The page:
See “Divine Providence”

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The film celebrates this special moment in Providence’s history, and the individuals who made it possible.

See “Divine Providence”

By David Brussat, Architecture Here and There

On Sunday, Aug. 11 at 2:30 p.m., in the elegant RISD Auditorium (1940), the Rhode Island International Film Festival will feature Divine Providence: The Rebirth of an American City. How it qualifies as international may be open to question, but the documentary was in the works for at least four years, and I am glad its director, Salvatore Mancini, has finished the job. He says that it focuses on the history and transformation of downtown Providence. The film traces Providence’s rise to greatness, defined by a handful of iconic architectural gems, examines the reasons for its decline, and then looks closely at the complex workings behind its triumphant rebirth. The film celebrates this special moment in Providence’s history, and the individuals who made it possible.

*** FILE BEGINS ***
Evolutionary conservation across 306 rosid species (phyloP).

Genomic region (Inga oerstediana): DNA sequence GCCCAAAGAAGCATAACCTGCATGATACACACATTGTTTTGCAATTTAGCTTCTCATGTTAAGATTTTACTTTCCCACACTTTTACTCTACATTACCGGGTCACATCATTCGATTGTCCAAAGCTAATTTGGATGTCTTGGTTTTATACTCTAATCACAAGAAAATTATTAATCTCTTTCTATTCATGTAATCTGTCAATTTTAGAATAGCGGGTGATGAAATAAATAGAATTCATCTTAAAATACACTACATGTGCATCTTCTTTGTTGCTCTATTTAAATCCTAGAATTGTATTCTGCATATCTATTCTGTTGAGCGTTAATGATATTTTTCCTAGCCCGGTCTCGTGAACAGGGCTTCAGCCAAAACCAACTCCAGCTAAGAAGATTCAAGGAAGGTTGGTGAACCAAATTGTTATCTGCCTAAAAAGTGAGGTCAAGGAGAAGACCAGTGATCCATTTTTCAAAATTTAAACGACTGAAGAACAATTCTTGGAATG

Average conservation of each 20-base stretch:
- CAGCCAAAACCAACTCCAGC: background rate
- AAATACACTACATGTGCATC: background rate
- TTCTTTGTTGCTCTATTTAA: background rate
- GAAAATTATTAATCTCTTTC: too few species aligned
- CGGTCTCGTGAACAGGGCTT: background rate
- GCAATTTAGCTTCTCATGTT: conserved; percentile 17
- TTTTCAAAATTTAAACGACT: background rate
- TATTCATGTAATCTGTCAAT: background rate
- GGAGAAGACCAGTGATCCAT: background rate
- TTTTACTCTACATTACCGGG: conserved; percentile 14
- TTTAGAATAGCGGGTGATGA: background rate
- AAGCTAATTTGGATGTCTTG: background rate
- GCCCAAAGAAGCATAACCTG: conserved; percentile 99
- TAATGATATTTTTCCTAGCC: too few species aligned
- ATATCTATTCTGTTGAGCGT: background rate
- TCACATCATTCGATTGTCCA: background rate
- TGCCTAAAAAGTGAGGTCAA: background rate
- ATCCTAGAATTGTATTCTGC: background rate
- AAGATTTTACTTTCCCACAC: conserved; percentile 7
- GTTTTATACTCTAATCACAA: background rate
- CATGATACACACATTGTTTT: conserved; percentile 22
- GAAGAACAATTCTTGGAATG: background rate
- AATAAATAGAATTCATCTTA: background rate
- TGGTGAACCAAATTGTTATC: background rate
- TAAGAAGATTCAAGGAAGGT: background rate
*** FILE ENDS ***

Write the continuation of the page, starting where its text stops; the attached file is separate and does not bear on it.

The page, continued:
Philip D. Creer, architect. A 5-story, steel-frame, brick-and-stone-clad structure in a modernized Georgian Revival mode. Its interior is a particularly fine example of the Moderne of the 1930s. The Georgian-cum-Moderne exterior was designed to harmonize with the Colonial and Federal buildings nearby and represents a continuation of the school’s [now discontinued] contextual architecture built beginning with the College Building at 2 College Street. Unfortunately, however, a number of architecturally interesting buildings were demolished to make way for this building, including John Holden Greene’s Granite Block of 1823.

One might quibble with this last judgment, since the demolished buildings were replaced, arguably, by something as good or even better. That has not been the case with more recent RISD buildings, especially the new wing of the RISD Art Museum, which is inferior to the parking lot upon which it was erected. Such history and such argumentation are what make Mancini’s documentary so fascinating, whether you agree with its judgments or not.